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Tech at Night: FCC, Indecency, Google, Free Press

Tech at Night

Good evening. I’ll get started on tonight’s overview right away by taking a look at Free Press, and some new information pertaining to that neo-Marxist organization dug up by Big Government. Specifically, when co-founder Robert McChesney isn’t dreaming of a total government takeover of all the media in America, creating a “media reform” of single-payer, state-controlled news nationwide, he’s defending Venezuelan dictator Hugo Chavez. Why? Because Chavez has implemented “media reform,” of course.

That’s right, what Free Press wants for America is what Hugo Chavez has done in Venezuela. Ponder that the next time they tell you Net Neutrality is a harmless technical matter. And make sure to read the whole thing over there. Big Government really does do good work.

Free Press is actively seeking their goals in this country, too. They’ve got Lee Bollinger pushing for what would be phase one of “media reform,” Chavez style: a national bailout of left-wing media outlets. Make no mistake: McChesney loves Bollinger. That’s why McChesney even cites Bollinger’s book Images of a Free Press in McChesney’s neo-Marxist media manifesto The Problem of the Media: U.S. Communication Politics in the Twenty-First Century.

But don’t take my word for it, read Bollinger’s article and see if stuff like this scare you:

There are examples of other institutions in the U.S. where state support does not translate into official control. The most compelling are our public universities and our federal programs for dispensing billions of dollars annually for research. Those of us in public and private research universities care every bit as much about academic freedom as journalists care about a free press.

Do we want the news media to operate like universities, where politicized petty tyrants declare that “the science is settled” whenever politics demand such, and not only silence but de-fund and run out of business anyone holding competing viewpoints? Seriously? That’s Free Press for you, and that’s part of the end-goal of the expanding FCC’s role in the Net Neutrality debate. A free Internet undermines any state-run media apparatus in its ability to control American discourse.

Speaking of the FCC, the Second Circuit Court of Appeals has struck down “indecency” regulations of live television. A musician cussed during a live awards show, in a way that broadcasters could not have predicted. The FCC fined them anyway. So, the broadcasters sued and in Fox Television Stations v. FCC, the Second Circuit agreed with Fox Television Stations (with or joined by CBS, WLS, KTRK, KMBC, ABC, NBC Universal, Telemundo, NBC Television Affiliates, FBC Television Affiliates, CBS Television Network Affiliates, ABC Television Affiliates, and others) in what might be the biggest broadcast television grouping since the Battle of the Network Stars.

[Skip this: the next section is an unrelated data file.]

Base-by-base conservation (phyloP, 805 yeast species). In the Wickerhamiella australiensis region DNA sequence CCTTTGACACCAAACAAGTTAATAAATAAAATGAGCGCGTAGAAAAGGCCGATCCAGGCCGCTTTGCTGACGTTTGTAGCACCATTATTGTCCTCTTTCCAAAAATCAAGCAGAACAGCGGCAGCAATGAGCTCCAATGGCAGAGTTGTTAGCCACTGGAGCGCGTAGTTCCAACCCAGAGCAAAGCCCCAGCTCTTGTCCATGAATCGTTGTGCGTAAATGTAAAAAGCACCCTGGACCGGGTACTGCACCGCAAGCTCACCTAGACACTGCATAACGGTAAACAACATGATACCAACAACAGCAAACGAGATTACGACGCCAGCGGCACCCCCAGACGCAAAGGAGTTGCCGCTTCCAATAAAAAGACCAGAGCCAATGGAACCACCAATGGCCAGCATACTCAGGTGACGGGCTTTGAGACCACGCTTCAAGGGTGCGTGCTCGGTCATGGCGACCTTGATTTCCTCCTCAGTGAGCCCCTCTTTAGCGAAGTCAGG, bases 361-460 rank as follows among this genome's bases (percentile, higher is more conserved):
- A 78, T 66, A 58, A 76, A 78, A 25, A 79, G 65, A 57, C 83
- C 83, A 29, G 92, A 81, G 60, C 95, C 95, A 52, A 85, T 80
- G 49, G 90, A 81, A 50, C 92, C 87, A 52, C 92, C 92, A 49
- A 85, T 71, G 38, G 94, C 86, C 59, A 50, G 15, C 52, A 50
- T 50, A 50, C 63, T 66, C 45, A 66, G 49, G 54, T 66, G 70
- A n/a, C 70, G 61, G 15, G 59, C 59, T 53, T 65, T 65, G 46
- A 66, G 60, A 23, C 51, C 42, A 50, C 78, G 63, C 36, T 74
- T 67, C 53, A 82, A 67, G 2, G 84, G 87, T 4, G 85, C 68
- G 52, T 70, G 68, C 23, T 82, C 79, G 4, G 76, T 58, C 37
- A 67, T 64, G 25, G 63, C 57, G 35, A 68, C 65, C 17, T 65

The Court said the finings are unconstitutionally vague and create a “chilling effect” beyond the intended obstructions, which is true. If networks and stations strictly obeyed the regulations, then live television in America would be impossible except on cable. And if Congress can make no law abridging speech, then I don’t see how an entity created by the Congress can do it, either, so well done Second Circuit.

One might feel sorry for the FCC these days, because now even Steny Hoyer is apparently calling them out. Even he seems to recognize that the runaway FCC is stepping beyond its legal authority in the Net Neutrality-driven Title II Reclassification process to deem-and-pass regulation of the Internet, when he claims that it is the Congress that has “the authority on this critical matter.”

Of course, our old “friend” Google is active in regulation. They’re all over that stuff, funding Net Neutrality promotion, letting an employee Andrew McLaughlin go work for Obama to speak as their voice from within the White House, the works. It could backfire though, because surprise: there’s now talk of new Search Neutrality regulations to come on the heels of any successful Net Neutrality process. Imagine if Google had to be neutral and transparent about its proprietary, world-beating search technology? That’s their bread and butter tech, and I can’t imagine that would make anyone at Google happy.

Consider that even though their internal manuals have been out for ages, describing the human control over who and what gets top rankings in searches (I read one over a year ago), it’s only now that Google admits it. They liked to pretend that their vaunted PageRank algorithms were the cold, neutral determiners of who gets the top Google hits, but no, Google employees do that.

For the FCC to come after that process, forcing it to be transparent and neutral, would truly be giving to the goose what the gander already endured.

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